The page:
Vodafone has warned it may pull out of India unless the government grants it a series of remedies, after a court ruling in the country dragged the firm to a €1.9bn (£1.6bn) half-year loss.
Chief executive Nick Read today said the firm was in a “critical” situation in the country amid a fierce battle with regulators over fines and tax liabilities.
The Indian Supreme Court last month ruled that telecoms operators in the country must pay back roughly $14bn ($10.9bn) in taxes and penalties following a change in the way spectrum charges were calculated.
Vodafone said its own liabilities were at least $4bn, but could be “substantially higher”.
The firm has pumped $20bn into India and is the country’s largest foreign direct investor. However, Read said the company has written off this amount, adding that there was now “zero value” for its share price in the country.
Even ahead of the court ruling, Vodafone had been battling fierce competition in the Indian telecoms market.
Its joint venture in the company – Vodafone Idea – has suffered a drop in its share price to just 3.95 rupees, compared to roughly 22 rupees in January.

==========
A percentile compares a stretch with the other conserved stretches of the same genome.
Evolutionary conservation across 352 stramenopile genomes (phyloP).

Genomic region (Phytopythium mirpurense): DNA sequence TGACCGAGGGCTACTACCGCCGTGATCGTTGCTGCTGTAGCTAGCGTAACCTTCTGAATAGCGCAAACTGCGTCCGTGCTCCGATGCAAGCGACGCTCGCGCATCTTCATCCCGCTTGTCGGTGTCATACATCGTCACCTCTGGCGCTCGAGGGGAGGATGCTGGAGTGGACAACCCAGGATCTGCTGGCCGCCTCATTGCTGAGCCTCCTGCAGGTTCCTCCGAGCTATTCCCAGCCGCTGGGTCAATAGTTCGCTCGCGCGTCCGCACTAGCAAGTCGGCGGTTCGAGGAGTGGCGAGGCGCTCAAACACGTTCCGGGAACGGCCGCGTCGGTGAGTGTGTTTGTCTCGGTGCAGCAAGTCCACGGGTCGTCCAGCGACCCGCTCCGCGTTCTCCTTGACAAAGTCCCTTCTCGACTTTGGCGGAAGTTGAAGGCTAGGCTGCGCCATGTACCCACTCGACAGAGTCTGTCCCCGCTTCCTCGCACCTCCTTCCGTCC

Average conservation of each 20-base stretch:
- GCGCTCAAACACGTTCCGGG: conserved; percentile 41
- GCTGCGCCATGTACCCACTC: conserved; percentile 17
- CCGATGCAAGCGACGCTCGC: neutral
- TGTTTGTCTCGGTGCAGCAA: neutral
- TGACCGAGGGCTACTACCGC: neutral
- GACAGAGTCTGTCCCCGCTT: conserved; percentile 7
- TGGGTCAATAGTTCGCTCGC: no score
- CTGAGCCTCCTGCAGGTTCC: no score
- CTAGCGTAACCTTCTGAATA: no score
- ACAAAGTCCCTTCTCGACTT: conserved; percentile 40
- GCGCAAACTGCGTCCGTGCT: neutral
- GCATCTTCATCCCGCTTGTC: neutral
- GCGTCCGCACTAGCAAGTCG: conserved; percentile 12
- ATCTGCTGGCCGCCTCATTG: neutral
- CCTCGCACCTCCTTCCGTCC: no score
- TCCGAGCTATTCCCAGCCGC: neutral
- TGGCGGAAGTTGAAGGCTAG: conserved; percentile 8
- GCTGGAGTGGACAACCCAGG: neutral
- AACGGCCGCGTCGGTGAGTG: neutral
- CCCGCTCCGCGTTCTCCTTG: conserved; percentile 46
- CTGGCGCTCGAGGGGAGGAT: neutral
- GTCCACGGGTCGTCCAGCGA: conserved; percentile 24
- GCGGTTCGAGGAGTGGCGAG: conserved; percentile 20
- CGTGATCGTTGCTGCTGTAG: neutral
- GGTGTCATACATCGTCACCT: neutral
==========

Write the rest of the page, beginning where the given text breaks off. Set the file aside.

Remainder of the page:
Read said he recently travelled to India to outline a series of proposed remedies to the government.
The boss asked for a two-year moratorium on spectrum payments, a reduction in the licence fees and taxes placed on the sector, a waiving of interest fees and penalties linked to the ruling, and to spread the cost over 10 years.
While Read insisted the saga was an “industry issue, not a Vodafone issue”, he made it clear that the company would not invest in India any further unless its demands were met.
“We’ve reached a point where we cannot put any new equity into India,” he said. “We now need to see the government come forward with a relief package to provide confidence that they want a vibrant, competitive environment.”
It came as Vodafone posted a €1.9bn (£1.6bn) loss for the six months to the end of September, largely caused by its troubles in India.
However, the telecoms giant returned to growth in its second quarter and lifted its full-year profit forecast to between €14.8bn and €15bn, up from its previous range of €13.8bn to €14.2bn.
The firm’s net debt soared to €48.1bn after the $22bn acquisition of assets from Liberty Global over the summer.
But Vodafone has announced plans to spin off its mobile masts business into a separate company, with a potential initial public offering in the next 15 months. The company plans to use the proceeds from this move to pay down its debt.
Analysts at Citi said Vodafone’s results showed it was on an “improving path”, and shares in the company rose almost four per cent.
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